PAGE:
Tom Sardino

July 14, 2000

The man Syracuse called Chief was laid to rest Monday. About 75 law enforcement officers in ceremonial dress saluted Thomas J. Sardino, Syracuse's longest-serving police chief, at 1 p.m. at Columbus Circle as a midnight blue hearse carrying his coffin slowly drove by.

Dad was an innovator, educator, peace maker and role model one of Sardino's five children, former Common Councilor Patrick Sardino, told the crowd of several hundred mourners inside the Cathedral of the Immaculate Conception. We are better cops, better citizens and better parents for having been a part of his life. He said his father's legacy is that the Syracuse Police department is made up of the finest men and women in the country.

The services for Sardino - who died Friday at the age of 72 - drew hundreds of police chiefs and officers. Politicians such as former Mayor Tom Young were also in the crowd paying tribute to the cigar-chomping, hands-on chief who ran Syracuse's force from 1970 through 1985.

Sardino was planning to run for mayor, himself, in 1985, but he pulled back on the advice of former Mayor Lee Alexander.

There's a lot of programs he started over the years that we're still carrying out today, said Syracuse police Chief John Falge. He set the standard. He said Sardino was the first chief in New York to introduce neighborhood watch and community policing concepts.

The funeral even attracted former critics of Sardino, such as former city police Officer Edgar Prue, whom Sardino disciplined on numerous occasions. Out of all of them, he was the best (chief), said Prue, who worked for six Syracuse police chiefs. I battled him. He was a worthy adversary. Tom knew his stuff. I'll miss that.

The Rev. Paul Angelicchio, whom Sardino persuaded to serve as the police department's chaplain in 1977, said Sardino nearly broke his hand with his firm handshake when they met at Our Lady of Lourdes Church on Valley Drive. But I looked into his eyes and there was compassion and love, Angelicchio said. At a 1978 hostage scene on Ford Avenue, Sardino asked the young priest to accompany him inside the suspect's house to help negotiate a peaceful conclusion. The chief said, 'Follow me in,' Angelicchio recalled. I told him I had no protective vest on. He said, 'Stand behind me, I'll protect you.' He said Sardino protected the city in the same fashion.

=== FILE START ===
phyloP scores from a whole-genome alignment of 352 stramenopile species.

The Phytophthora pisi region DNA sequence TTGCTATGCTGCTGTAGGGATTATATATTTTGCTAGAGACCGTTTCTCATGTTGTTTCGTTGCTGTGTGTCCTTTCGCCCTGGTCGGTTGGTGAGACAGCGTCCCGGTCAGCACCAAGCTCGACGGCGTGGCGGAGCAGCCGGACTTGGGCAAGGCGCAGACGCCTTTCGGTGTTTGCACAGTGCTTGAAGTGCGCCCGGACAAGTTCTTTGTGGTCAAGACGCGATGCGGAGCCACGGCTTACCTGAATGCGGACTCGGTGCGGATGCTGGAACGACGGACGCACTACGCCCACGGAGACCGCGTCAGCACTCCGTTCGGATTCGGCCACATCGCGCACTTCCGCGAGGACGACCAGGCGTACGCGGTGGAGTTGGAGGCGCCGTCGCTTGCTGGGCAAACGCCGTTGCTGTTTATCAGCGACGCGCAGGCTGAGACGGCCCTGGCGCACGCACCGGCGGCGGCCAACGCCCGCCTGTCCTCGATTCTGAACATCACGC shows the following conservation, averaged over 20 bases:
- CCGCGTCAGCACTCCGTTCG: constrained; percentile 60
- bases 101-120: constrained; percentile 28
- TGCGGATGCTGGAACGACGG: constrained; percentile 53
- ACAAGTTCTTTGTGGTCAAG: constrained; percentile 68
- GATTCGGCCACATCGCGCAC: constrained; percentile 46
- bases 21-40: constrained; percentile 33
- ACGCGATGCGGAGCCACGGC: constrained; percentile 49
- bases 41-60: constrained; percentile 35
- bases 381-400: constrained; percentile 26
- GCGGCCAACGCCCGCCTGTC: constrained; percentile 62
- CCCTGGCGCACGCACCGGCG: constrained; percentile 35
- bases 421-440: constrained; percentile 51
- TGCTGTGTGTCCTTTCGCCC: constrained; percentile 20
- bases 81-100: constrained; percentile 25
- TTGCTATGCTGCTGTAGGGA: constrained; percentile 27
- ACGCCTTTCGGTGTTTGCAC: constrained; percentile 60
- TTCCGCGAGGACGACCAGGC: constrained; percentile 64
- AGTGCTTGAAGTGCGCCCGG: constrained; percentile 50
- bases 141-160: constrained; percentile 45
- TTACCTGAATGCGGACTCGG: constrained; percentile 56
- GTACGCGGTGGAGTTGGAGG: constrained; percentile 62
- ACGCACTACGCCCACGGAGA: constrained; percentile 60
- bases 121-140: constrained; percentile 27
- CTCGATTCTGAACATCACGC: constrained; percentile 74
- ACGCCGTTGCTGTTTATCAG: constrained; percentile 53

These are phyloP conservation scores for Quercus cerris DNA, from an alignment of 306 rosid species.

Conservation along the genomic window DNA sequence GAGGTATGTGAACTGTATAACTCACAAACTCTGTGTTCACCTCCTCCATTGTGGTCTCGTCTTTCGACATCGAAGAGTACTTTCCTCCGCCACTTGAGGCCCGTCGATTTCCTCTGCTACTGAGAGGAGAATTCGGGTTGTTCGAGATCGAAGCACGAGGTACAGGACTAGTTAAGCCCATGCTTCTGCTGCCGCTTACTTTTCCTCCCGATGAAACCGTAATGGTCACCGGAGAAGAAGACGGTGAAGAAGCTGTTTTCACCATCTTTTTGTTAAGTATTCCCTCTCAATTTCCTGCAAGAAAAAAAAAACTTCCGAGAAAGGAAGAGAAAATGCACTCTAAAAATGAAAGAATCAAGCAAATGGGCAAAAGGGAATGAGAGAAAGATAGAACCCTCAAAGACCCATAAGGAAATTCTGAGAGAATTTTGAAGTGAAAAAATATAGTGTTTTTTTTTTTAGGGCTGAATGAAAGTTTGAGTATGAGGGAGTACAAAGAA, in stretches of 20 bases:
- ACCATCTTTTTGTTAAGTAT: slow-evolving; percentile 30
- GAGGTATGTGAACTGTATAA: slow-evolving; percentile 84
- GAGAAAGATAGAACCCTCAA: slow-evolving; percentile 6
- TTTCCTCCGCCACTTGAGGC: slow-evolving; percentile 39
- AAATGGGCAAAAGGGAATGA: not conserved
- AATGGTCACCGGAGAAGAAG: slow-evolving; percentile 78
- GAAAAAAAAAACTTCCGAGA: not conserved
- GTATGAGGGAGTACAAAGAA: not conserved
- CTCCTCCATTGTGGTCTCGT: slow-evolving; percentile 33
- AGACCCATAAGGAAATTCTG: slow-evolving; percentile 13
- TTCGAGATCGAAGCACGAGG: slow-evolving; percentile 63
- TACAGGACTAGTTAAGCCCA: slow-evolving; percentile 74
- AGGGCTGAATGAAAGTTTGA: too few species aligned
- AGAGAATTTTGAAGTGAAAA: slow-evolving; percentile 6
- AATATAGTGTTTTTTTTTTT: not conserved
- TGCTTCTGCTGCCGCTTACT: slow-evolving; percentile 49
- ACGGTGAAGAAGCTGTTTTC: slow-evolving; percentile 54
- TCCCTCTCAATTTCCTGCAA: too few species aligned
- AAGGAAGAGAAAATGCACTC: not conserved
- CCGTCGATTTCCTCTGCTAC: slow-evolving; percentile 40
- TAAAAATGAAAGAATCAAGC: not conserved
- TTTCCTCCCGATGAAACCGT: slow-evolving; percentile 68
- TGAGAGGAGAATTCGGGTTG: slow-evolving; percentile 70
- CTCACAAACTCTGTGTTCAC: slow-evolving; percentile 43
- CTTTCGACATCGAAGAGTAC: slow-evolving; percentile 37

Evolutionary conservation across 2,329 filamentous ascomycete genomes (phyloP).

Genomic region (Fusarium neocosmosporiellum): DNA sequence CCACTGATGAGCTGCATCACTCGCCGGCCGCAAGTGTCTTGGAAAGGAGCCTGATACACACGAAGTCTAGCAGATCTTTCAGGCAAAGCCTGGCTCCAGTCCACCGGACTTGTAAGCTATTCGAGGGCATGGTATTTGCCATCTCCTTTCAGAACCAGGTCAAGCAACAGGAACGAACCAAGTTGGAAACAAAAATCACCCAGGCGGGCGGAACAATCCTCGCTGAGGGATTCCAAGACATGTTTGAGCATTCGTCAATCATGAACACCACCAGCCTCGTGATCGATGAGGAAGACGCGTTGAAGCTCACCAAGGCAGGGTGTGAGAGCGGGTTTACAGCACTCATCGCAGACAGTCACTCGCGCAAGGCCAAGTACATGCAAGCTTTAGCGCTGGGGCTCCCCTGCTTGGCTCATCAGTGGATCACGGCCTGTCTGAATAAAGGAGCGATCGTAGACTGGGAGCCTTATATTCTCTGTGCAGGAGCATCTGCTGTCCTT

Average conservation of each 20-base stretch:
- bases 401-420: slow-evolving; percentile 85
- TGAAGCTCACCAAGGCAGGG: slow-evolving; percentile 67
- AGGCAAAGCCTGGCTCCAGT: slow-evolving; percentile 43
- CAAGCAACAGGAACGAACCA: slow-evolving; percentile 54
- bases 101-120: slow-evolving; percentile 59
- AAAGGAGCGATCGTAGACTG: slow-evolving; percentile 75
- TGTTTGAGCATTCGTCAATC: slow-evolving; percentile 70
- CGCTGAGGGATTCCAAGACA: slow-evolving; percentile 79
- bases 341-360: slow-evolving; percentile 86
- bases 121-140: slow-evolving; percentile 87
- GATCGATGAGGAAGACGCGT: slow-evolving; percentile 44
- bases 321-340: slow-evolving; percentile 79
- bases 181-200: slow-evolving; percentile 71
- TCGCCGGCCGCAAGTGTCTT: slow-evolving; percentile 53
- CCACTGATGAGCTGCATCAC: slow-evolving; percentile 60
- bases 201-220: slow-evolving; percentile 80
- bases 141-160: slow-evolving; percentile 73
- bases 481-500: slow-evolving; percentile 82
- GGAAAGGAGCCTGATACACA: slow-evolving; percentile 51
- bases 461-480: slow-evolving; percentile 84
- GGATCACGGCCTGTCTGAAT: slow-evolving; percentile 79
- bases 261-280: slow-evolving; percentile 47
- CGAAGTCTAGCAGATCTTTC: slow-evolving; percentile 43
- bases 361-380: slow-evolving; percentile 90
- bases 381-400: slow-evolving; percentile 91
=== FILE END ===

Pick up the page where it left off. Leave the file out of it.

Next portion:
He recalled how Sardino - a tough disciplinarian who would take away vacation days from officers for even small infractions - always seemed to be patrolling the city in Car One to make sure its residents were safe and his officers did their jobs professionally.

"When Car No. 1 was out, everyone panicked," Angelicchio said.

Following the church service, four Syracuse police officers on motorcycles led the hearse and funeral procession past the Syracuse police station on State Street as it made its way to St. Mary's Cemetery in DeWitt. Four soldiers from Fort Drum fired three volleys from their firearms and local bandleader Stan Colella played taps on a trumpet at the grave.

Falge presented Sardino's widow, Nina, with the flag that draped Sardino's coffin, and saluted her.

The Onondaga County Sheriff's Department and state police helicopters buzzed over the grave site. The silence of the cemetery was momentarily interrupted at 3:30 p.m. as 911 dispatcher Todd Shields broadcast a farewell to Sardino over the police radios.

"The men and women of law enforcement of Central New York bid farewell to Thomas J. Sardino," Shields said. "His service to the people of the city of Syracuse will be a legacy for years to come."

The cemetery service ended with a John Feehan, an Amtrak police officer wearing a plaid green kilt, playing "Amazing Grace" on the bagpipes.

Tom Sardino was my first Chief. He promoted me to Sergeant. Later he tranferred me from supervising detectives in CID to the midnight-8 shift in uniform for speaking out of turn. He promoted me one more time, to Lieutenant, then put me in charge of the dreaded Internal Affairs. Like hundreds of other cops, he afftected my life profoundly. I am a better man for serving under him.